Roman Law Resources is a website containing a great deal of material relating to Roman law, and which also acts as a gateway to other sites that may be of interest to researchers in this field. The site itself is fully searchable by keyword and offers information on the following topics: secondary literature; reviews of publications; teaching materials; primary sources; bibliographies; electronic reprints; errata in Roman Law books; corrections to Alan Watson's English translation of Justinian's Digest; and palingenesiae of Latin private rescripts and imperial Latin laws. Websites which are listed are each given a full description. Several of the resources available via this website are searchable databases providing a wealth of primary information. In addition to these materials, there are several information sections, detailing journals, web portals, prominent historians of ancient law, future events, etc. This is a clear and comprehensive website which provides an excellent starting page for research. It is navigable in German as well as in English.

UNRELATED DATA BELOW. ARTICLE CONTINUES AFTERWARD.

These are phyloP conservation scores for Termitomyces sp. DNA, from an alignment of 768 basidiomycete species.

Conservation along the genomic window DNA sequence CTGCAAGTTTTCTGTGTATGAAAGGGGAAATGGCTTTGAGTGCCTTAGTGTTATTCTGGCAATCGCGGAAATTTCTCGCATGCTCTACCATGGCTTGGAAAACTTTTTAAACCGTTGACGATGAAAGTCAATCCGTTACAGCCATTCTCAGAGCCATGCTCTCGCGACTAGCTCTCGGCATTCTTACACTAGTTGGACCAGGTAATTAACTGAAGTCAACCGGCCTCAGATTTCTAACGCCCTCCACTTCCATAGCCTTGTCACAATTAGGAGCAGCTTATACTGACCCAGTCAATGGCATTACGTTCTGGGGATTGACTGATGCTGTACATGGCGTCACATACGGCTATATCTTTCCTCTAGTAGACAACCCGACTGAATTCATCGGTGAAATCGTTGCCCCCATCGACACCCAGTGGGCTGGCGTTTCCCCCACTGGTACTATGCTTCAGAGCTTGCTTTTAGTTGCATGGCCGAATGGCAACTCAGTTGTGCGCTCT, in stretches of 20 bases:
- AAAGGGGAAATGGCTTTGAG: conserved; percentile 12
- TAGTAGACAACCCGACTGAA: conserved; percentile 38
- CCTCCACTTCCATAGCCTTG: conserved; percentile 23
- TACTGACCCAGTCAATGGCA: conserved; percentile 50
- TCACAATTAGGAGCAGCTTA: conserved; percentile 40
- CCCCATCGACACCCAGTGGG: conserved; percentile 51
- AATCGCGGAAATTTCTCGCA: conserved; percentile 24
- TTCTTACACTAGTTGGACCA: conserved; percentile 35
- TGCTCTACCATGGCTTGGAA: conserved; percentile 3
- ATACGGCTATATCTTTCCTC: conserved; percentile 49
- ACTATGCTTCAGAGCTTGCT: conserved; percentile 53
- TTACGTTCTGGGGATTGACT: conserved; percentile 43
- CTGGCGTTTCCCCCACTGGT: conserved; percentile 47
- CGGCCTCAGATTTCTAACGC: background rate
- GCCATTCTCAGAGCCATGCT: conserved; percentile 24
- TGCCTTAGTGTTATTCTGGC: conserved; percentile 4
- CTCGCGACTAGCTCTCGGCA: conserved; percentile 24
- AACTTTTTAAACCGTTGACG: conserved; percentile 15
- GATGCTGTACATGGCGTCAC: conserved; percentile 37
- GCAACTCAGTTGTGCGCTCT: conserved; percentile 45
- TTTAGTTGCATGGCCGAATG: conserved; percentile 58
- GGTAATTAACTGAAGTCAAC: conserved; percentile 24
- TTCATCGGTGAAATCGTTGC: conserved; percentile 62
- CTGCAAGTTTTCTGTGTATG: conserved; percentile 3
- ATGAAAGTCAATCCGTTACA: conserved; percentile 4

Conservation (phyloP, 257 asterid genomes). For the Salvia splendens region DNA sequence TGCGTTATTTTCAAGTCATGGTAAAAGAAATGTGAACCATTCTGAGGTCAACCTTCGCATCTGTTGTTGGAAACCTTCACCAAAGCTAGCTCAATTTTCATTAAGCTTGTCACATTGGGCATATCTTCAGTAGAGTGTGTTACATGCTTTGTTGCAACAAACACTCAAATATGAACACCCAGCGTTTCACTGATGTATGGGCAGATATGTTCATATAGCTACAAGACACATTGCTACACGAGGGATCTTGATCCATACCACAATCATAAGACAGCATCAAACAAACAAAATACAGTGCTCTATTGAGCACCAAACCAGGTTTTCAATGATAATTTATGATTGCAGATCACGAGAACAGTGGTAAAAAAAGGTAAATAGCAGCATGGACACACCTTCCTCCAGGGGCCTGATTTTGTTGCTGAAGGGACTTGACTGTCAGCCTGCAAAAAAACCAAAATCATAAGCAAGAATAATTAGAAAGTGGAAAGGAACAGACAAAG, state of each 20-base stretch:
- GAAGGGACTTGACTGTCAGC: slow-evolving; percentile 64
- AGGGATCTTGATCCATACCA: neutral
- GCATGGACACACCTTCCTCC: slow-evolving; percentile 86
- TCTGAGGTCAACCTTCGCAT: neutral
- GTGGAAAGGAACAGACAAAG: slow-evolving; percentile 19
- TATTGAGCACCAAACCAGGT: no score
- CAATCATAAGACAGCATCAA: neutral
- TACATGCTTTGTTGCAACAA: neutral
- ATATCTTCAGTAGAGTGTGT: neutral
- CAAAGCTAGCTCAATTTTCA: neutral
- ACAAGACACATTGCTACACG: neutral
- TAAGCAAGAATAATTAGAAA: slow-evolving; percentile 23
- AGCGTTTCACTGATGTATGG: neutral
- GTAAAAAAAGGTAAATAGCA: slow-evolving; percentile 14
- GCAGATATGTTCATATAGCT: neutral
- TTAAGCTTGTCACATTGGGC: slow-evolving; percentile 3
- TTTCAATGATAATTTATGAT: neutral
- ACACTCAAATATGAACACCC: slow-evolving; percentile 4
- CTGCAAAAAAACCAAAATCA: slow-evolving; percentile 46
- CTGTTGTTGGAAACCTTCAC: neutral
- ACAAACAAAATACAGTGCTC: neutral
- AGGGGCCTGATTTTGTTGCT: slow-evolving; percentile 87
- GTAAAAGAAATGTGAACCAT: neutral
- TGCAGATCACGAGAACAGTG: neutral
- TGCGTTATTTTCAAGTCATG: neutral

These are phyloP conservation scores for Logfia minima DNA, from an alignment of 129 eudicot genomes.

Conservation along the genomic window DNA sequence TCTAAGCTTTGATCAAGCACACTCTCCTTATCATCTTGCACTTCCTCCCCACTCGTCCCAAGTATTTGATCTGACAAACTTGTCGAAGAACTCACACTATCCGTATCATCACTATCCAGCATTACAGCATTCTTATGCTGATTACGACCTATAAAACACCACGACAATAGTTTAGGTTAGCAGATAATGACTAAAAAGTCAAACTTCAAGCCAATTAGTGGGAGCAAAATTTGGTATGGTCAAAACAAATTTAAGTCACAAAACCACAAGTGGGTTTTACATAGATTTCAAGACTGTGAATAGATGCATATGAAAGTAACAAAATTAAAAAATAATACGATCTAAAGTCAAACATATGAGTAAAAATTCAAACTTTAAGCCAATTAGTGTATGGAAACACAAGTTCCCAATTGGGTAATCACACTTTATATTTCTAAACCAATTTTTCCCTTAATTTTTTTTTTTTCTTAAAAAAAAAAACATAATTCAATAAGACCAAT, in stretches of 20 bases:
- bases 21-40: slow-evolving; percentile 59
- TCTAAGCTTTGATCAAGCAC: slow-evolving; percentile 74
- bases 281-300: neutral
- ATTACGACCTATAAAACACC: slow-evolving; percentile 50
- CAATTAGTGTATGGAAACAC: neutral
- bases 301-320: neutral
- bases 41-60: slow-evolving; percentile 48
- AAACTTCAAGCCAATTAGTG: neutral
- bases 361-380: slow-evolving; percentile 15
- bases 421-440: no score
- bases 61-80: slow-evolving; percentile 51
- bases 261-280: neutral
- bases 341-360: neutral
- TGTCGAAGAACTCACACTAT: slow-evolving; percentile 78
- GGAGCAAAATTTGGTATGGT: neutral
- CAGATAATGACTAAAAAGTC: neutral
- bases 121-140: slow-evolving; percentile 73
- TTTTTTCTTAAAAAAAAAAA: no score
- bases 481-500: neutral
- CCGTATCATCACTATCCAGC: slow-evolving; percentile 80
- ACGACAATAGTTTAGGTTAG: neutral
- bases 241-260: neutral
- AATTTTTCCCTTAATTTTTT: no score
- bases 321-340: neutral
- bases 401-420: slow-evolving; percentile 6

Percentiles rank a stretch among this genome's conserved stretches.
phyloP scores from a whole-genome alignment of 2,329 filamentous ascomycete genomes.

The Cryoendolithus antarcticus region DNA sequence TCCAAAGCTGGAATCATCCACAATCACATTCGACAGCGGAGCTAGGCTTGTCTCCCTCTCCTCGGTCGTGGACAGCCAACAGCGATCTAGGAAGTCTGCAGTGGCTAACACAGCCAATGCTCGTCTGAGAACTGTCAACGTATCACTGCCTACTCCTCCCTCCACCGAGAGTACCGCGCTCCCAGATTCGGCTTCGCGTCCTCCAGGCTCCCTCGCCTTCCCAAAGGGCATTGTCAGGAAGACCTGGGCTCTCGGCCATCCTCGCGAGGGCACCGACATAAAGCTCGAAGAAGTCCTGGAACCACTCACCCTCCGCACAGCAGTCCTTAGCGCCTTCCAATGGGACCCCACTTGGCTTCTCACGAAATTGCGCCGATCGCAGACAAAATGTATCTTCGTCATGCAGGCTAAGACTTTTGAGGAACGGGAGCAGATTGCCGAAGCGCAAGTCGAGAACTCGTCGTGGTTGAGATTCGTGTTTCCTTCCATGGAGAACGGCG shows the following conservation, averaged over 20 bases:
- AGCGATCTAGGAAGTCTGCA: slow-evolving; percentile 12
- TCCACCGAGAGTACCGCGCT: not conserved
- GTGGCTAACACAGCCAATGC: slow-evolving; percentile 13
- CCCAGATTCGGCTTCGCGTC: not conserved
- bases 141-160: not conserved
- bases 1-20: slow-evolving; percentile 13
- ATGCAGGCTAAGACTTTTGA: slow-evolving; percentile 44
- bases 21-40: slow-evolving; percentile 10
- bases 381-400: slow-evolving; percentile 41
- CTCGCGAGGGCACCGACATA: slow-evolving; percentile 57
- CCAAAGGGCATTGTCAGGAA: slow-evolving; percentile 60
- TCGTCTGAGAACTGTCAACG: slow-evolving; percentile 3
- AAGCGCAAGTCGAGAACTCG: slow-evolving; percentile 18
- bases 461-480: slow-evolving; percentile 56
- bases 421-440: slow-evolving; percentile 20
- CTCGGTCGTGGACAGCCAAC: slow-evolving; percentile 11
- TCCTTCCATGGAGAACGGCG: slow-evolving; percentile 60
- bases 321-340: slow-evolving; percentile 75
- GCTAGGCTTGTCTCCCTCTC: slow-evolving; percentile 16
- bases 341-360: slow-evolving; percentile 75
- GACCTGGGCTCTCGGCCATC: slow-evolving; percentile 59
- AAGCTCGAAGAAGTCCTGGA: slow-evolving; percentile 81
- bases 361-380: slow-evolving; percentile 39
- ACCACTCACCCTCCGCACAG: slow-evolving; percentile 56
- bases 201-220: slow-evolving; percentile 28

This small but neatly presented website relates to an important Roman military diploma found on a river bed in Croatia in 1997. Military diplomata, bronze documents testifying to the honourable discharge of a Roman soldier, survive in large numbers; few, however, are as well preserved as this, which dates from 71 AD. The text is beautifully preserved on both the inner and outer faces of the diploma, and the witnesses' seals survive beneath a removable wooden cover. The text provides interesting evidence for Roman activity in the then province of Pannonia, and constitutes the first written evidence of a town in the modern Slavonski Brod region. The English section of the website offers a series of good-quality photographs of the artefact with transcriptions of the text and some notes on its provenance and significance. The quality of both the diploma itself and of the Museum's presentation of it make this site worth a visit for anyone with an interest in Roman military history or this type of epigraphy.